Flash Fiction # 129

Steampunk

PHOTO PROMPT © Jellico’s Stationhouse

EASY RIDER

Hurry up, already. We’ll be late for lecture.  Why don’t you buy an electric moped?

There was no use saying it out loud. It was always the same.  It took Lenny as long as it took, almost ten minutes.

In that amount of time, we could have walked across campus and got a coffee with the blonde twins.

I really don’t understand some people’s enthralment with Steampunk. What genius builds his own steam-powered bicycle, and carries coal around in his backpack?  Where do you even buy coal??

Finally, like the Little Engine – I think I can, I think I can….

***

Go to Rochelle’s Addicted to Purple site and use her Wednesday photo as a prompt to write a complete 100 word story.

Advertisements

Flash Fiction Redux

I am taking advantage of our Fairy Blogmother, Rochelle’s kind offer of a respite from composing Flash Fictions.  Hopefully, some of you missed this one the first time.

Fishing boat

PHOTO PROMPT – Copyright – Georgia Koch

Walking On Water

Mischa had made his living fishing this little inland sea all his life, and his ancestors had done so for untold generations, back into the mists of time.

First the water had got thick, and saltier, then the fish had all but disappeared. Now it was the sea itself which was disappearing.  The little cottage where his parents had raised him was now half a kilometer from the new shoreline.  His fishing boat sat stranded on the mud flats.

He recently met a group of outsiders, “scientists”, studying the Aral Sea. One had taught him a new term – Global Warming.

***

Go to Rochelle’s Addicted to Purple site and use her Wednesday photo as a prompt to write a complete 100 word story.

Flash Fiction #92

Coloring Book

PHOTO PROMPT © Kent Bonham

KEEP CALM AND COLOR ON

Henry was a binary fellow even before the internet. He only had two settings about everything – on/off, good/bad, yes/no, light/darkness, black or white.

His wife got him to a therapist who urged him to add a little color to his opinions. Soon, Henry had learned to add the red of anger, the brown of sadness, the blue of serenity, the beige of apathy, the yellow of interest, the green of life, even the plaid of uncertainty.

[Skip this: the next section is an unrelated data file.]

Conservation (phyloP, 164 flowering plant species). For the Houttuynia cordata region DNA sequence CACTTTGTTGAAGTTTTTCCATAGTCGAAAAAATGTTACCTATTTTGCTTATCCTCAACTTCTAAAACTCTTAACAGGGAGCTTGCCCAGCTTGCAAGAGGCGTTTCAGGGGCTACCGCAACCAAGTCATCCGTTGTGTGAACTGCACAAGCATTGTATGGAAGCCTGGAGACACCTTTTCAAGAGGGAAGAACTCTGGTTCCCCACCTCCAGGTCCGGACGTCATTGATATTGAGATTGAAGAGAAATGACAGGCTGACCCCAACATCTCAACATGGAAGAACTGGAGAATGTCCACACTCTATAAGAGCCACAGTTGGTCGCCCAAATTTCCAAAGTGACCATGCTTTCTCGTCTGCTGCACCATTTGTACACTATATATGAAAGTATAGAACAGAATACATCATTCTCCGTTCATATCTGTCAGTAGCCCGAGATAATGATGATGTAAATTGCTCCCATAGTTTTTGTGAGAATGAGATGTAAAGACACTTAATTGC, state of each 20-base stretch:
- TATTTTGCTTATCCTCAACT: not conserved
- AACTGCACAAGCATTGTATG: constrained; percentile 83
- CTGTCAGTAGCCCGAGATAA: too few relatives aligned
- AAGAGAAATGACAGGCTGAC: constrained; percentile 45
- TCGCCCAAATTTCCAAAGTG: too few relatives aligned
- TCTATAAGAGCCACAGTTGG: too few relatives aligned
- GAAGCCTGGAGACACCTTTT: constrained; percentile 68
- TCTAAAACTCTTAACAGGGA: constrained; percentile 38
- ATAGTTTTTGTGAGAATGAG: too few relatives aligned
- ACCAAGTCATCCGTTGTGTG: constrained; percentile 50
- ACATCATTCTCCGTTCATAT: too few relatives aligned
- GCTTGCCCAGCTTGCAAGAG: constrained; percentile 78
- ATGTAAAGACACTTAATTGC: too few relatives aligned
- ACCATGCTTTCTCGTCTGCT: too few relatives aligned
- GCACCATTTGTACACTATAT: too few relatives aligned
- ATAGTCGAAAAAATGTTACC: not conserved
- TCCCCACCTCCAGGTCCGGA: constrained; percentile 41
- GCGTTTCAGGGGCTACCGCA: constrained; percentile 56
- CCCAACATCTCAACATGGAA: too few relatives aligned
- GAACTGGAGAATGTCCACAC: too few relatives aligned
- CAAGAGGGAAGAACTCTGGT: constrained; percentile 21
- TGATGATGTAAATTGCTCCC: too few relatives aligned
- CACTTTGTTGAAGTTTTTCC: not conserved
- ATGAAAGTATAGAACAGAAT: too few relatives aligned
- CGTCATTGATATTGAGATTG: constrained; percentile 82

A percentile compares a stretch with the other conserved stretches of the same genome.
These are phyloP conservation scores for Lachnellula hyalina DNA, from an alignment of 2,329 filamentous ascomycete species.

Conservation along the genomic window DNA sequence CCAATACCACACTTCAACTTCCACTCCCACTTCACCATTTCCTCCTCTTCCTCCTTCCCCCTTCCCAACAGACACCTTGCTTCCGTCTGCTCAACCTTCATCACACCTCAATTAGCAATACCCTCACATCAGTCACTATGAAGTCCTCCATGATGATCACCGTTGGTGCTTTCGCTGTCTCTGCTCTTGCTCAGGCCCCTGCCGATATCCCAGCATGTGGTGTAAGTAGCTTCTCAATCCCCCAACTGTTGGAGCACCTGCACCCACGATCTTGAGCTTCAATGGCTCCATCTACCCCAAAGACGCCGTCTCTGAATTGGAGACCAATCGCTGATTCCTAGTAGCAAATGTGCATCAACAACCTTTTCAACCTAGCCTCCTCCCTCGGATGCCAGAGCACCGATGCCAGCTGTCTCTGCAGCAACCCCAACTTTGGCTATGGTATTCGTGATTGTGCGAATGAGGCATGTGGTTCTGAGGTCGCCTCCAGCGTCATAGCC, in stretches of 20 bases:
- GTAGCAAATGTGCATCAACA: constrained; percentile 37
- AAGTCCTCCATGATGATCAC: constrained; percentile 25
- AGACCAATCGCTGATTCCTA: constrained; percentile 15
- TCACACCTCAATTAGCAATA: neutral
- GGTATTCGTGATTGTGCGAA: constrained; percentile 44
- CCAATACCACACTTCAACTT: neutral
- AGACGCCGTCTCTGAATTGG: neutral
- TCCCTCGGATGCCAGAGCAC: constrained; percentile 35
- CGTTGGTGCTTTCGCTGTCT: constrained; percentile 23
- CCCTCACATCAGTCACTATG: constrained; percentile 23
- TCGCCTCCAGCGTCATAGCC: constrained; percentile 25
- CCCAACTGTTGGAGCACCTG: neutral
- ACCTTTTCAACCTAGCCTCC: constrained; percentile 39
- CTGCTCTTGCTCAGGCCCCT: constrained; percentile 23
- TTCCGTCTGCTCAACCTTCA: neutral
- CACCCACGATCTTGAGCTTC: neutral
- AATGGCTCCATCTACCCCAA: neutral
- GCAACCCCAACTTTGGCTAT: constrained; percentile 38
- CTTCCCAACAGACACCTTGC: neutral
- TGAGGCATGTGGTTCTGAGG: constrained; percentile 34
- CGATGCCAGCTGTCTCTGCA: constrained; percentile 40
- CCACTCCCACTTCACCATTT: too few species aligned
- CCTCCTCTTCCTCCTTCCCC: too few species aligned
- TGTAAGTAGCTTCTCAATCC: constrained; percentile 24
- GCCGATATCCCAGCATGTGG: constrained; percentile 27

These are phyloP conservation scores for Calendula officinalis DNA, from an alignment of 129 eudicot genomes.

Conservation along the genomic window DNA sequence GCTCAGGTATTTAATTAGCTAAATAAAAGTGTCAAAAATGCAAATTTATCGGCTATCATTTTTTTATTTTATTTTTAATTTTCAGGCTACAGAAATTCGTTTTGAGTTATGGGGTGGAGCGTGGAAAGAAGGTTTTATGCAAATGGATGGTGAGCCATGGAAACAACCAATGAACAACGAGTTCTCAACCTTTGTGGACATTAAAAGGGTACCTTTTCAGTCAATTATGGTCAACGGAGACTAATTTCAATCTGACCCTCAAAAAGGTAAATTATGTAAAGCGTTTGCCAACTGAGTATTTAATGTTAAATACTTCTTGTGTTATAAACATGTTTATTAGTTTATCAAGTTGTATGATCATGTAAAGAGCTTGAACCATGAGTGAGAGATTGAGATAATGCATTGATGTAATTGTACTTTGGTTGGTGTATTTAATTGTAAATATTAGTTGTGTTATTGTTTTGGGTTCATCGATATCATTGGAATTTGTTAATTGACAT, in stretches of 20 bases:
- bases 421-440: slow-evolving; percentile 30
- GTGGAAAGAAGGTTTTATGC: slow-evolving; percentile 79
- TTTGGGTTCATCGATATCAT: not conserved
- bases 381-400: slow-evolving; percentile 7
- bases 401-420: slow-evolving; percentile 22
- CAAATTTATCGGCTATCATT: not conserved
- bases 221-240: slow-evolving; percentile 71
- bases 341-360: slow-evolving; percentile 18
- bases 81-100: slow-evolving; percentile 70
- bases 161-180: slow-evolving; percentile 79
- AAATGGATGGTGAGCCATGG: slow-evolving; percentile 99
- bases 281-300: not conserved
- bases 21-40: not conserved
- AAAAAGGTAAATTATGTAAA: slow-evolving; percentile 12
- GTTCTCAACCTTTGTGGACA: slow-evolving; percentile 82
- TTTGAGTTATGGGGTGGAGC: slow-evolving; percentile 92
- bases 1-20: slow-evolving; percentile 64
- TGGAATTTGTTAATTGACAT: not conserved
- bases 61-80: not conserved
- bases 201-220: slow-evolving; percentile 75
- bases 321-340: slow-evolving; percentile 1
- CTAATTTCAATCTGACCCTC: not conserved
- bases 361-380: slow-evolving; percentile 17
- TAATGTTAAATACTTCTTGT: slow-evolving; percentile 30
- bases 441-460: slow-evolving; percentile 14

Finally, Henry was a much more colorful person, only now; his life’s design looked like it was laid out by a drunken dung beetle.

***

Go to Rochelle’s Addicted to Purple site and use her Wednesday photo as a prompt to write a complete 100 word story

Flash Fiction #35

Fishing boat

 

 

 

 

 

Walking On Water

Mischa had made his living fishing this little inland sea all his life, and his ancestors had done so for untold generations, back into the mists of time.

First the water had got thick, and saltier, then the fish had all but disappeared.  Now it was the sea itself which was disappearing.  The little cottage where his parents had raised him was now half a kilometer from the new shoreline.  His fishing boat sat stranded on the mud flats.

He recently met a group of outsiders, “scientists”, studying the Aral Sea.  One had taught him a new term – Global Warming.

 

Go to Rochelle’s Addicted to Purple site and used the Wednesday photo as a prompt to write a complete 100 word story.

Come Fly With Me

My grandson and his fiancée have gone to the birds – and I drove them.  They had a chance to attend an Introduction to Falconry seminar.  Both interested in exotic pets, she can use it toward a career as a vet’s assistant, or in an animal clinic.

Held in a tiny Ontario village, slightly smaller than Justin Bieber’s washroom, and just back of beyond, I volunteered to drive them.  Based on his original destination, I used MapQuest to give me a map and driving instructions.  It wasn’t there!  He called the night before, to confirm, and give me the correct address.  I beseeched MapQuest again.